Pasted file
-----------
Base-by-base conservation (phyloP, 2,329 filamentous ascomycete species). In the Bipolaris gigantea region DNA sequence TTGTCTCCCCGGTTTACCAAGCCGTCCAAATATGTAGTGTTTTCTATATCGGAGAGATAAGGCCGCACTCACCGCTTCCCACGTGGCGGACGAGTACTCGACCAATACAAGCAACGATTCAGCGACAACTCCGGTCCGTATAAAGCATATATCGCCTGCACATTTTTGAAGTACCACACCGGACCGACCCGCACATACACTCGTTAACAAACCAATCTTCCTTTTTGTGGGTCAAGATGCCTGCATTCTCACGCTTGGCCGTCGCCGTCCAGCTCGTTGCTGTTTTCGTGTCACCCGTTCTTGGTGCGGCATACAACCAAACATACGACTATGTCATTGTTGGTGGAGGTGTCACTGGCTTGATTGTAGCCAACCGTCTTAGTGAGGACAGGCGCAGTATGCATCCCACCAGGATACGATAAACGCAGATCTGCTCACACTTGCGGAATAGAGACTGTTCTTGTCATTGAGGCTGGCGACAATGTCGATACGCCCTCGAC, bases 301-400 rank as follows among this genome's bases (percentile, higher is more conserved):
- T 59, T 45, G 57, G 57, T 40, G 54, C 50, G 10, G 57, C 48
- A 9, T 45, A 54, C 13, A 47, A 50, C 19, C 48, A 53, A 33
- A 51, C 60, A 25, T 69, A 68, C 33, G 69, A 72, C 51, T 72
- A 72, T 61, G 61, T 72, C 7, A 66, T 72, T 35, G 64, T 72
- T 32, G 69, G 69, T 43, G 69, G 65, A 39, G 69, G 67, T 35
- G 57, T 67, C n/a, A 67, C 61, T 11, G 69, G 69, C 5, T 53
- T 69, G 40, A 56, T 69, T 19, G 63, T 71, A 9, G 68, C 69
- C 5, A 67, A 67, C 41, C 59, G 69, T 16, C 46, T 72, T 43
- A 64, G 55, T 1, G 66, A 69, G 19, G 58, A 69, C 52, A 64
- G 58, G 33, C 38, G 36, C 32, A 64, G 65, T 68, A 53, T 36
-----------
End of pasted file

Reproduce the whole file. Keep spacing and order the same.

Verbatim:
Base-by-base conservation (phyloP, 2,329 filamentous ascomycete species). In the Bipolaris gigantea region DNA sequence TTGTCTCCCCGGTTTACCAAGCCGTCCAAATATGTAGTGTTTTCTATATCGGAGAGATAAGGCCGCACTCACCGCTTCCCACGTGGCGGACGAGTACTCGACCAATACAAGCAACGATTCAGCGACAACTCCGGTCCGTATAAAGCATATATCGCCTGCACATTTTTGAAGTACCACACCGGACCGACCCGCACATACACTCGTTAACAAACCAATCTTCCTTTTTGTGGGTCAAGATGCCTGCATTCTCACGCTTGGCCGTCGCCGTCCAGCTCGTTGCTGTTTTCGTGTCACCCGTTCTTGGTGCGGCATACAACCAAACATACGACTATGTCATTGTTGGTGGAGGTGTCACTGGCTTGATTGTAGCCAACCGTCTTAGTGAGGACAGGCGCAGTATGCATCCCACCAGGATACGATAAACGCAGATCTGCTCACACTTGCGGAATAGAGACTGTTCTTGTCATTGAGGCTGGCGACAATGTCGATACGCCCTCGAC, bases 301-400 rank as follows among this genome's bases (percentile, higher is more conserved):
- T 59, T 45, G 57, G 57, T 40, G 54, C 50, G 10, G 57, C 48
- A 9, T 45, A 54, C 13, A 47, A 50, C 19, C 48, A 53, A 33
- A 51, C 60, A 25, T 69, A 68, C 33, G 69, A 72, C 51, T 72
- A 72, T 61, G 61, T 72, C 7, A 66, T 72, T 35, G 64, T 72
- T 32, G 69, G 69, T 43, G 69, G 65, A 39, G 69, G 67, T 35
- G 57, T 67, C n/a, A 67, C 61, T 11, G 69, G 69, C 5, T 53
- T 69, G 40, A 56, T 69, T 19, G 63, T 71, A 9, G 68, C 69
- C 5, A 67, A 67, C 41, C 59, G 69, T 16, C 46, T 72, T 43
- A 64, G 55, T 1, G 66, A 69, G 19, G 58, A 69, C 52, A 64
- G 58, G 33, C 38, G 36, C 32, A 64, G 65, T 68, A 53, T 36